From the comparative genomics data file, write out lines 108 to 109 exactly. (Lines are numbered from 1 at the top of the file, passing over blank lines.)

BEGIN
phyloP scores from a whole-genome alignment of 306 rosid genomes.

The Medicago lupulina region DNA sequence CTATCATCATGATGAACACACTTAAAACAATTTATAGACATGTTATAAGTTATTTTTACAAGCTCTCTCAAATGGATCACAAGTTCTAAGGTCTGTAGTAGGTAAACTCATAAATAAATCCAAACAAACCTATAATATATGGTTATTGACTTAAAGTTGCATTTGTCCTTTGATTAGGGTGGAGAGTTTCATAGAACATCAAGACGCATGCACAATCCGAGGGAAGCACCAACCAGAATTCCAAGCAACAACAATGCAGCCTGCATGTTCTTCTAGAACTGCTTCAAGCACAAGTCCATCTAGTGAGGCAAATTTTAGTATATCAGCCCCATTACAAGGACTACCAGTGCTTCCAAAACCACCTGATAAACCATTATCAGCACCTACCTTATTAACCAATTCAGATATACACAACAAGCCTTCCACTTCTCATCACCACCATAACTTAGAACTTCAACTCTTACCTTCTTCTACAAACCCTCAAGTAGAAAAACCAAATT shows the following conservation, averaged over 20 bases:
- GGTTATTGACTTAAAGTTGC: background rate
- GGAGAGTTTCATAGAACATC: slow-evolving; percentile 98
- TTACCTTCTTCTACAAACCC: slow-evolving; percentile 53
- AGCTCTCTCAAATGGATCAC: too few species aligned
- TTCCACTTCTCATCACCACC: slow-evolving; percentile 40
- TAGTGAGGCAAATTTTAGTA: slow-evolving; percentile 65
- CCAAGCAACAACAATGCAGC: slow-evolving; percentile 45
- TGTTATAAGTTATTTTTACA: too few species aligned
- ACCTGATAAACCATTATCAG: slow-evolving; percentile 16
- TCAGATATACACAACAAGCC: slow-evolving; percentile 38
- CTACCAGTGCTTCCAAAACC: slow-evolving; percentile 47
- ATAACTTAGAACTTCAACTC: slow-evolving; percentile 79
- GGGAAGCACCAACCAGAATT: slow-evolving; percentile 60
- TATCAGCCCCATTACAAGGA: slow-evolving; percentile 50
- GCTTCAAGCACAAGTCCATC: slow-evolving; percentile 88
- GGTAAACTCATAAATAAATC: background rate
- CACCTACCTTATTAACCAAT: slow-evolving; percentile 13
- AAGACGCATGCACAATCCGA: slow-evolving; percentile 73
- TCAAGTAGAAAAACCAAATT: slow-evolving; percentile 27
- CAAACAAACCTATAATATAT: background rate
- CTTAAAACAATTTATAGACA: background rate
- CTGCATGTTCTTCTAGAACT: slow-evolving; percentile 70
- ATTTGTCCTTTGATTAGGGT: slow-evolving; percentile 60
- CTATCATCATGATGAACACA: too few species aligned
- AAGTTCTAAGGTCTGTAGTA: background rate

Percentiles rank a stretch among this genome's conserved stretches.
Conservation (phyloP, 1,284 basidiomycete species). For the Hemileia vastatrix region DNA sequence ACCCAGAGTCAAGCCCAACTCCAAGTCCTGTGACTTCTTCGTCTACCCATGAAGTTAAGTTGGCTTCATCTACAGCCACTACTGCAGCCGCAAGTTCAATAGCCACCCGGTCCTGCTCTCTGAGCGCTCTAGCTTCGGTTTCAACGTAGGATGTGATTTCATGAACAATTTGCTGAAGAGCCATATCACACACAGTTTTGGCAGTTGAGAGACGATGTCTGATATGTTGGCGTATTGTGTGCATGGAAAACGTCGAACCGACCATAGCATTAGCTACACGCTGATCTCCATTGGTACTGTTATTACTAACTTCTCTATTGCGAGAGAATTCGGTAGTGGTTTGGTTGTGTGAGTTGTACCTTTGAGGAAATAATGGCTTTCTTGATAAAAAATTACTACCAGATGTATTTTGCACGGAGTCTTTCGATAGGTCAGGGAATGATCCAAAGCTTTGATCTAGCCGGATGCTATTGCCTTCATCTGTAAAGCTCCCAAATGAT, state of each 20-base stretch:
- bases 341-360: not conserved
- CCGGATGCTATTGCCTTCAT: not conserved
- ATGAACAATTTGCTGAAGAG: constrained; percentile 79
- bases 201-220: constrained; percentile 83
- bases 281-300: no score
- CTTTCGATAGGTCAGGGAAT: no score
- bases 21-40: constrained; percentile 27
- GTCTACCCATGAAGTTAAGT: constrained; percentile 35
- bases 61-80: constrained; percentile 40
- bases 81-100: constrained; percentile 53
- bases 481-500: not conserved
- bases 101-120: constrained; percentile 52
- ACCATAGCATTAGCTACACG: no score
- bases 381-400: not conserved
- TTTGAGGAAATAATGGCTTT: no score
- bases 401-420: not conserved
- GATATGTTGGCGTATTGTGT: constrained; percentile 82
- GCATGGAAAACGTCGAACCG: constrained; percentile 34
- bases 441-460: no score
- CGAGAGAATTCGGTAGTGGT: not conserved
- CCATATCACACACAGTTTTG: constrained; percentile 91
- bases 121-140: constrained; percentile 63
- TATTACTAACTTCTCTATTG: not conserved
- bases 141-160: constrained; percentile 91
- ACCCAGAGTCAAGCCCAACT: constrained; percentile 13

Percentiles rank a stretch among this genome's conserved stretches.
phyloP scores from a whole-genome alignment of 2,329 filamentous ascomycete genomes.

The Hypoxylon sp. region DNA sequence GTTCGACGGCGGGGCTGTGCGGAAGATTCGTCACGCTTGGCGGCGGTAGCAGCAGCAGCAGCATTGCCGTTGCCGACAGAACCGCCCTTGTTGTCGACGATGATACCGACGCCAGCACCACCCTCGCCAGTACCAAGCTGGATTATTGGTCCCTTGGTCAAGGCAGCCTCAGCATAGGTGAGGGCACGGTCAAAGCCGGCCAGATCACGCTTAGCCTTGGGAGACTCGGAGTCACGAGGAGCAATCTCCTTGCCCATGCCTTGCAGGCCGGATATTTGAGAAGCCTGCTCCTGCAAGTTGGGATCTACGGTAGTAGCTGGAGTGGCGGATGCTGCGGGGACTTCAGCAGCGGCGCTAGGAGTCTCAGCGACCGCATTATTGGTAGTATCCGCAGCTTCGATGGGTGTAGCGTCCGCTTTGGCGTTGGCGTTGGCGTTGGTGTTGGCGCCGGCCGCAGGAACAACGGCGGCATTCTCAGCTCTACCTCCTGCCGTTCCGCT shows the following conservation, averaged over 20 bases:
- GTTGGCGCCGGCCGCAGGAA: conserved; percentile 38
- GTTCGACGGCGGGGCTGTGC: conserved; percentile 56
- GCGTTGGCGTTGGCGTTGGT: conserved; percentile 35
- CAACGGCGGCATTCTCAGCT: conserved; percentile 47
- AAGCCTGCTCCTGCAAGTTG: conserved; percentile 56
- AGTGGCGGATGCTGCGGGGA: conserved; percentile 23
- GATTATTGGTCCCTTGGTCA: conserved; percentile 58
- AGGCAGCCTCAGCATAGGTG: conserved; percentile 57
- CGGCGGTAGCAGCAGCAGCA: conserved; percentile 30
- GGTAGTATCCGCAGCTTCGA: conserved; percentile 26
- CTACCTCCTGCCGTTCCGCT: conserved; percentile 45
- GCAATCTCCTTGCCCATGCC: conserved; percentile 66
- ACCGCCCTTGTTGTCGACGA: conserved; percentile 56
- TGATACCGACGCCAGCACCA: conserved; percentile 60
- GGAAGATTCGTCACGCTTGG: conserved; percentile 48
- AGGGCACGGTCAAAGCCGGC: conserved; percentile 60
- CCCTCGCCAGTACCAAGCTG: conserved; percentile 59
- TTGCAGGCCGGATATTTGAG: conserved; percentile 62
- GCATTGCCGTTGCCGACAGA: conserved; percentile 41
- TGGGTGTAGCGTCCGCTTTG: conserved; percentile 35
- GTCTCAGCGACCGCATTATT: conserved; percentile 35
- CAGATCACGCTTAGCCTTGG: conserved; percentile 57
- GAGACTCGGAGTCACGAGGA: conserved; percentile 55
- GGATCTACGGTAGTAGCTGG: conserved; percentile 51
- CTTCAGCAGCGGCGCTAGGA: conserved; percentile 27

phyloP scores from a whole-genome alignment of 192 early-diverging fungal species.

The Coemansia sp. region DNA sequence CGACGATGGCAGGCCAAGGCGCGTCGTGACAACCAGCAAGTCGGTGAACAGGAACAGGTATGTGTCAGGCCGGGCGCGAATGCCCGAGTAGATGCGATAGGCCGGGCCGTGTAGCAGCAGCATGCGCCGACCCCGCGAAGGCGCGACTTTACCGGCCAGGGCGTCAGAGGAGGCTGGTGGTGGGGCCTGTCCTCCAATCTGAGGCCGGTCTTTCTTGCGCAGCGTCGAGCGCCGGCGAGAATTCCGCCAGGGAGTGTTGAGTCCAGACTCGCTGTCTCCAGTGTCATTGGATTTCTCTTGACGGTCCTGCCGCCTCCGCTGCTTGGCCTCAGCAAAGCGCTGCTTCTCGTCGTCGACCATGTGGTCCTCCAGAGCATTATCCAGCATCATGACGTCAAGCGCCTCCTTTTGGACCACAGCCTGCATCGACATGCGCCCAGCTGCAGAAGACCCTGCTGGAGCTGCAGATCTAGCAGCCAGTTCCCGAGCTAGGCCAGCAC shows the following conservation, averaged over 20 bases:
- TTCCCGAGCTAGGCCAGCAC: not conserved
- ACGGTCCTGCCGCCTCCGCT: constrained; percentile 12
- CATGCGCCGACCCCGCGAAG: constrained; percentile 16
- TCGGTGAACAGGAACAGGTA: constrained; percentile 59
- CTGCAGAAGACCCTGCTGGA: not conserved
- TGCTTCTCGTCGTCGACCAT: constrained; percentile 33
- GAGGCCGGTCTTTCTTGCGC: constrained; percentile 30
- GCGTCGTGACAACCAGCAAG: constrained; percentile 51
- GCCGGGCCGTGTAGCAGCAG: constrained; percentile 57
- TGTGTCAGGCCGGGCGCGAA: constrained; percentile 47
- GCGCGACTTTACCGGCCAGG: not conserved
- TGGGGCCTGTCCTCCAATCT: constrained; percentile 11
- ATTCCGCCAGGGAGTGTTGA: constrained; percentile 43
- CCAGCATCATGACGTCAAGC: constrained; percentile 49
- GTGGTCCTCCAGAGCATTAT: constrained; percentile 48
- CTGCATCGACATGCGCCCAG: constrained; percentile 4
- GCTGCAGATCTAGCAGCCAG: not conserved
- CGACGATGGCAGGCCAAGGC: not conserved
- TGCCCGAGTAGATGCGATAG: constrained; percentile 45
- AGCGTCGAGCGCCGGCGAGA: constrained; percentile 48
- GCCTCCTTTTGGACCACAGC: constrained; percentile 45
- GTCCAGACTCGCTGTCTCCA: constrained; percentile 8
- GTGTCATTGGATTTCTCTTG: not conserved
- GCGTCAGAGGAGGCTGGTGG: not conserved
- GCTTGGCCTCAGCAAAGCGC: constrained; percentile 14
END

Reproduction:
- GCGTCAGAGGAGGCTGGTGG: not conserved
- GCTTGGCCTCAGCAAAGCGC: constrained; percentile 14